A similarity of experience can be identified between Winston Smith and Hamlet, who are both, in different ways, betrayed by the women that they love. Winston Smith, even though O'Brien tells him that Julia was quite happy to forsake him and her love for him, refuses to do so, stating quite close towards the end of the novel that "I have not betrayed Julia," and therefore clearly indicating what O'Brien still has to do in order to completely destroy Winston's rebellion and character and make him love Big Brother. At the end of the book, when they confront each other, it is clear that both have been conditioned to hate the other and what they did together, but whilst Winston is in the Ministry of Love, he has to face the fact that he has been betrayed by Julia.
In the same way, Hamlet recognises in Act III scene 1 that Ophelia has betrayed him by allowing herself to be used effectively as bait by her father, Polonius, and Claudius. His anger and rage at being betrayed by the woman he loves is conveyed in his famous "Get thee to a nunnery speech" and the curse he gives Ophelia as a dowry:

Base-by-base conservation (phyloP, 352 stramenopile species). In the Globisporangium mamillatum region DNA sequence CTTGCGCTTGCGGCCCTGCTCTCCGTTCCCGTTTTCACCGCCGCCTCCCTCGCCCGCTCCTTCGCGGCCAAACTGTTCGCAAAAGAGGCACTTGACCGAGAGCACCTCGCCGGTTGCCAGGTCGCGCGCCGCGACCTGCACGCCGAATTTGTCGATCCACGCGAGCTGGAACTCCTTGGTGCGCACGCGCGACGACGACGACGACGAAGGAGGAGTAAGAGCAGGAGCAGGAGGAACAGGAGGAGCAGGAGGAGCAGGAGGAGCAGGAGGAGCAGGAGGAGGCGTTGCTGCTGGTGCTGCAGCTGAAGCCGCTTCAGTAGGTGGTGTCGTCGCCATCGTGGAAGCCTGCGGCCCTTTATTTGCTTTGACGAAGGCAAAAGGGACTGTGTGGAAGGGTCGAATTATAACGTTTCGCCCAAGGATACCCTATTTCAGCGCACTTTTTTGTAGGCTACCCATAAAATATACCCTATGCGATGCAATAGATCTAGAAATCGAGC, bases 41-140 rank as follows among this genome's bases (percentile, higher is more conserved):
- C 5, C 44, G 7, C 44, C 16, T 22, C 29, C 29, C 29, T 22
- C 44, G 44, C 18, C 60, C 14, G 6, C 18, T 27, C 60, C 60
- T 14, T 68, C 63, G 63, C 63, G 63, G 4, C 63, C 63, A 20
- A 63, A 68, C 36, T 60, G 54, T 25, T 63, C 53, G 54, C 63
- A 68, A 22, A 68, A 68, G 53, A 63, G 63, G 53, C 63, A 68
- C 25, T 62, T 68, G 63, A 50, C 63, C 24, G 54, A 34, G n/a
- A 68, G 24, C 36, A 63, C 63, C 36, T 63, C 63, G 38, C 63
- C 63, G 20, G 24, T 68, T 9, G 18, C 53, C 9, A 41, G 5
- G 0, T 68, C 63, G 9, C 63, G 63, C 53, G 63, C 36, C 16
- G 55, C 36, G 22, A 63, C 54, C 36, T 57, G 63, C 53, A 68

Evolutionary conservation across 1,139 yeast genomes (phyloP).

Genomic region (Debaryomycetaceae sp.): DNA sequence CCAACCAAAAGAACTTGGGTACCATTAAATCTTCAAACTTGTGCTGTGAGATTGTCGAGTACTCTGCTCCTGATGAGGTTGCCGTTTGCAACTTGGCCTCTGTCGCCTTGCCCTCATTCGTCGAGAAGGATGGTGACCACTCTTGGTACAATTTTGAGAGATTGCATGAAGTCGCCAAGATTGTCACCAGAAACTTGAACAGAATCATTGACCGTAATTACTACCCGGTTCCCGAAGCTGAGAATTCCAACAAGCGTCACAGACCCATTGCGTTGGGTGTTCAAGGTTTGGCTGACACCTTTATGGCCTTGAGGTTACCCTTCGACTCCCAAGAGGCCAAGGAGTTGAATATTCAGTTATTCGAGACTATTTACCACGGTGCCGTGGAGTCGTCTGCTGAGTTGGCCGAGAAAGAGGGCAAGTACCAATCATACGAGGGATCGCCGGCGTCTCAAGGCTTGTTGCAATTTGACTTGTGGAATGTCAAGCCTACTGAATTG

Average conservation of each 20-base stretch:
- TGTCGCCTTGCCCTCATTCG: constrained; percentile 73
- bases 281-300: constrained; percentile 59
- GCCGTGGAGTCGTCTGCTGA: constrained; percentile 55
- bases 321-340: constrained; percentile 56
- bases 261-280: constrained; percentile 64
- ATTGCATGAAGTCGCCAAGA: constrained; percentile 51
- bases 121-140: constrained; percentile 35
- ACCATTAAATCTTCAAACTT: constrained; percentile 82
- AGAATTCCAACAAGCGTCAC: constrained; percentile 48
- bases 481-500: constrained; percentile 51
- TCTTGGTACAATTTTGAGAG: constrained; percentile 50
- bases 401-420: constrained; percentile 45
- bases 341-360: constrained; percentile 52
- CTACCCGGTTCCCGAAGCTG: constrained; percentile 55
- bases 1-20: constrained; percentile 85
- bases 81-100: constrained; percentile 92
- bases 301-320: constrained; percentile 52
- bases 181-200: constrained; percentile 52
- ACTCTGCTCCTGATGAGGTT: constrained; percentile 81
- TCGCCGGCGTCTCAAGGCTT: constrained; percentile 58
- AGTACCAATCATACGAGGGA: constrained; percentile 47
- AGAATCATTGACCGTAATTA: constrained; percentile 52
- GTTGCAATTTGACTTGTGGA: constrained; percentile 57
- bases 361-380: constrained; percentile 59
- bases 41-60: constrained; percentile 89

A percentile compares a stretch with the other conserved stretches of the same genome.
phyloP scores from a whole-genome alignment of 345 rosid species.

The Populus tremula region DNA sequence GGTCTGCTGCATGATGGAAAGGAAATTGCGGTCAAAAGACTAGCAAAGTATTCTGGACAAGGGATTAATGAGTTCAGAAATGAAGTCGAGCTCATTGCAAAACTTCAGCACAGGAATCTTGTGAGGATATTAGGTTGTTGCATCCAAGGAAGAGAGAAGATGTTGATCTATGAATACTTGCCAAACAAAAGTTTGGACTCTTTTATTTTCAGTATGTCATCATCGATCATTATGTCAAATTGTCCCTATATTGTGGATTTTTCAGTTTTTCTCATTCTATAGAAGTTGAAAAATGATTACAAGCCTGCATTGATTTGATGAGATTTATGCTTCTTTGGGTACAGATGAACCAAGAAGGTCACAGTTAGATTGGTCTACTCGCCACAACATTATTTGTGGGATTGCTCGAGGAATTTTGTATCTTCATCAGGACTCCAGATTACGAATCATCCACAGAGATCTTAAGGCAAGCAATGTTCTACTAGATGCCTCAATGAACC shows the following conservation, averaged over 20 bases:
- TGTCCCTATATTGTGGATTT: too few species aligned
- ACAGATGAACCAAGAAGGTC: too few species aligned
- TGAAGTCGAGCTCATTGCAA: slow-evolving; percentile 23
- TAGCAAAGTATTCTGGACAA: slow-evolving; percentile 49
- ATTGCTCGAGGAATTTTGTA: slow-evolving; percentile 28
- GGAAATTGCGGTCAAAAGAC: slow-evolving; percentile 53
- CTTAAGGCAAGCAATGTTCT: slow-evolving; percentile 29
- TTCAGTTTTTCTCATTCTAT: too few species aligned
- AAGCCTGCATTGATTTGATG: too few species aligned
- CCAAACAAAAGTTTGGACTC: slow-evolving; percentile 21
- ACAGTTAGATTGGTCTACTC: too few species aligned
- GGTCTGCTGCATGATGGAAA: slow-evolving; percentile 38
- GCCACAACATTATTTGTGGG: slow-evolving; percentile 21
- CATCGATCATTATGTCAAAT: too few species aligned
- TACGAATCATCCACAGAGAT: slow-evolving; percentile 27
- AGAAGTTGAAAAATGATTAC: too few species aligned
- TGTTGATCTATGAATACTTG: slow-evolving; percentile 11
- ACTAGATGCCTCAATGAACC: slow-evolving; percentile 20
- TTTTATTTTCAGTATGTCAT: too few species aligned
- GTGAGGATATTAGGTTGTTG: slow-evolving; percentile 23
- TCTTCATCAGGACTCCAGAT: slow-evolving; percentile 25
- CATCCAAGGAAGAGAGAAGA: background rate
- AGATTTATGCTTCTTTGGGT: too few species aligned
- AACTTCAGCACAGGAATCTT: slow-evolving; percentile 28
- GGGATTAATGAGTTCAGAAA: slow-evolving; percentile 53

If thou dost marry, I'll give thee this plague for
thy dowry: be thou as chaste as ice, as pure as
snow, thou shalt not escape calumny. Get thee to a
nunnery, go: farewell.
The similarity in experience that both characters have therefore is the experience of being betrayed by the women that loved them. This is something that unifies the characters in spite of their different time periods and geographical location.